|Observation data (Epoch J2000)|
|Right ascension||12h 59m 48.7s|
|Declination||+27° 58′ 50″|
|Brightest member||NGC 4874 and NGC 4889|
|Number of galaxies||> 1000|
|Velocity dispersion||1,000 km/s|
|Redshift||0.0231 (6 925 km/s)|
|102.975 Mpc (336 Mly) for h−1
|ICM temperature||8-9 keV|
|Binding mass||~7×1014 M☉|
|X-ray flux||(319.20 ± 2.6%)×10−12 erg s−1 cm−2 (0.1-2.4 keV)|
The Coma Cluster (Abell 1656) is a large cluster of galaxies that contains over 1,000 identified galaxies. Along with the Leo Cluster (Abell 1367), it is one of the two major clusters comprising the Coma Supercluster. It is located in and takes its name from the constellation Coma Berenices.
The cluster's mean distance from Earth is 99 Mpc (321 million light years). Its ten brightest spiral galaxies have apparent magnitudes of 12–14 that are observable with amateur telescopes larger than 20 cm. The central region is dominated by two supergiant elliptical galaxies: NGC 4874 and NGC 4889. The cluster is within a few degrees of the north galactic pole on the sky. Most of the galaxies that inhabit the central portion of the Coma Cluster are ellipticals. Both dwarf and giant ellipticals are found in abundance in the Coma Cluster.
As is usual for clusters of this richness, the galaxies are overwhelmingly elliptical and S0 galaxies, with only a few spirals of younger age, and many of them probably near the outskirts of the cluster.
The full extent of the cluster was not understood until it was more thoroughly studied in the 1950s by astronomers at Mount Palomar Observatory, although many of the individual galaxies in the cluster had been identified previously.
The Coma Cluster is one of the first places where observed gravitational anomalies were considered to be indicative of unobserved mass. In 1933 Fritz Zwicky showed that the galaxies of the Coma Cluster were moving too fast for the cluster to be bound together by the visible matter of its galaxies. Though the idea of dark matter would not be accepted for another fifty years, Zwicky even wrote that the galaxies must be held together by some dunkle Materie.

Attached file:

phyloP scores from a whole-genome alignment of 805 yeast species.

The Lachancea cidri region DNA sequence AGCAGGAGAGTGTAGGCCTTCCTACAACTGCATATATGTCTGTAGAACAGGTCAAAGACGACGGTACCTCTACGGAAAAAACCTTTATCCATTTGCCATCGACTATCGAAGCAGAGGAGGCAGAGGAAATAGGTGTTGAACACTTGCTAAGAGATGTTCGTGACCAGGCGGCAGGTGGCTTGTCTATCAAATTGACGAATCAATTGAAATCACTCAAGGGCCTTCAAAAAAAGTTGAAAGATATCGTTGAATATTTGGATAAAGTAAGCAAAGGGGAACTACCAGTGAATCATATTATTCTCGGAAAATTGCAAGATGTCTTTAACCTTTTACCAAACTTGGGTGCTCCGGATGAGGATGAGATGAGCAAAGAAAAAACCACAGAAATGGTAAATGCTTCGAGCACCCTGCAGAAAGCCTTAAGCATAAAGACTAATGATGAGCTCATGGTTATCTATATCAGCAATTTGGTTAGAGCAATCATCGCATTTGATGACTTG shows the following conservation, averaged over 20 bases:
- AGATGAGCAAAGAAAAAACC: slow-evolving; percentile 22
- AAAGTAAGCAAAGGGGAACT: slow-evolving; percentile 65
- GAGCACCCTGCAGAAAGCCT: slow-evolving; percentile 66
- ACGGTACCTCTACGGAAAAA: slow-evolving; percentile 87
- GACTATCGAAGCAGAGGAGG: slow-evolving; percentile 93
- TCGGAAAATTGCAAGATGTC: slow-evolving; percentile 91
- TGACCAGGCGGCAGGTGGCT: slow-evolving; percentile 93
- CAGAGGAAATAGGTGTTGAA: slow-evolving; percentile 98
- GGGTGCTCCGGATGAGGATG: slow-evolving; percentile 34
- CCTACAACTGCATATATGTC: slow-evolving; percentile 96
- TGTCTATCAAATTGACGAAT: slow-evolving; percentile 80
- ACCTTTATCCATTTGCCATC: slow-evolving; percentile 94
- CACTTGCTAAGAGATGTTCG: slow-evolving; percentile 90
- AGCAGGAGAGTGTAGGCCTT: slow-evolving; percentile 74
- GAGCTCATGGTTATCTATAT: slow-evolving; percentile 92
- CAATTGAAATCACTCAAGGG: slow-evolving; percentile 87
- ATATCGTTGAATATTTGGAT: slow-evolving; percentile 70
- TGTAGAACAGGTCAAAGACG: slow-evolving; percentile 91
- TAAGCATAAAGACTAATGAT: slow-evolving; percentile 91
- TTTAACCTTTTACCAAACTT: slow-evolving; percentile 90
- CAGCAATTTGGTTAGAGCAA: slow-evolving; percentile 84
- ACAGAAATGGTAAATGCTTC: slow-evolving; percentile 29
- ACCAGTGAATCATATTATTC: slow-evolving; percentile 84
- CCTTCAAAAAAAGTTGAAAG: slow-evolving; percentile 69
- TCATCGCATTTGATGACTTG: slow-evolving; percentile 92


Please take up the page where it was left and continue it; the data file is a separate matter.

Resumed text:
An extended X-ray source centered at 1300+28 in the direction of the Coma cluster of galaxies was reported before August 1966. This X-ray observation was performed by balloon, but the source was not detected in the sounding rocket flight launched by the X-ray astronomy group at the Naval Research Laboratory on November 25, 1964. A strong X-ray source was observed by the X-ray observatory satellite Uhuru close to the center of the Coma cluster and this source was suggested be designated Coma X-1.
The Coma cluster contains about 800 galaxies within a 100 x 100 arc-min area of the celestial sphere. The source near the center at RA (1950) 12h56m ± 2m Dec 28°6' ± 12' has a luminosity Lx = 2.6 x 1044 ergs/s. As the source is extended, with a size of about 45', this argues against the possibility that a single galaxy is responsible for the emission. The Uhuru observations indicated a source strength of no greater than ~10−3 photons cm−2s−1keV−1 at 25 keV, which disagrees with the earlier observations claiming a source strength of ~10−2 photons cm−2s−1keV−1 at 25 keV, and a size of 5°.
Hubble close-up on the Coma Cluster.
A majestic face-on spiral galaxy (NGC 4911) located deep within the Coma Cluster.
Coma Cluster photographed through 8" Celestron Edge HD in San Diego, CA.
- List of Abell clusters
- List of galaxy groups and clusters
- Eridanus Cluster
- Fornax Cluster – another nearby cluster of galaxies
- Norma Cluster
- Virgo Cluster – another nearby cluster of galaxies
- X-1 X-ray source
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- The dynamical state of the Coma cluster with XMM-Newton
- Very Small Array observations of the Sunyaev-Zel'dovich effect in nearby galaxy clusters
- Hubble Space Telescope Treasury Survey of the Coma Cluster
- The Coma Cluster on WikiSky: DSS2, SDSS, GALEX, IRAS, Hydrogen α, X-Ray, Astrophoto, Sky Map, Articles and images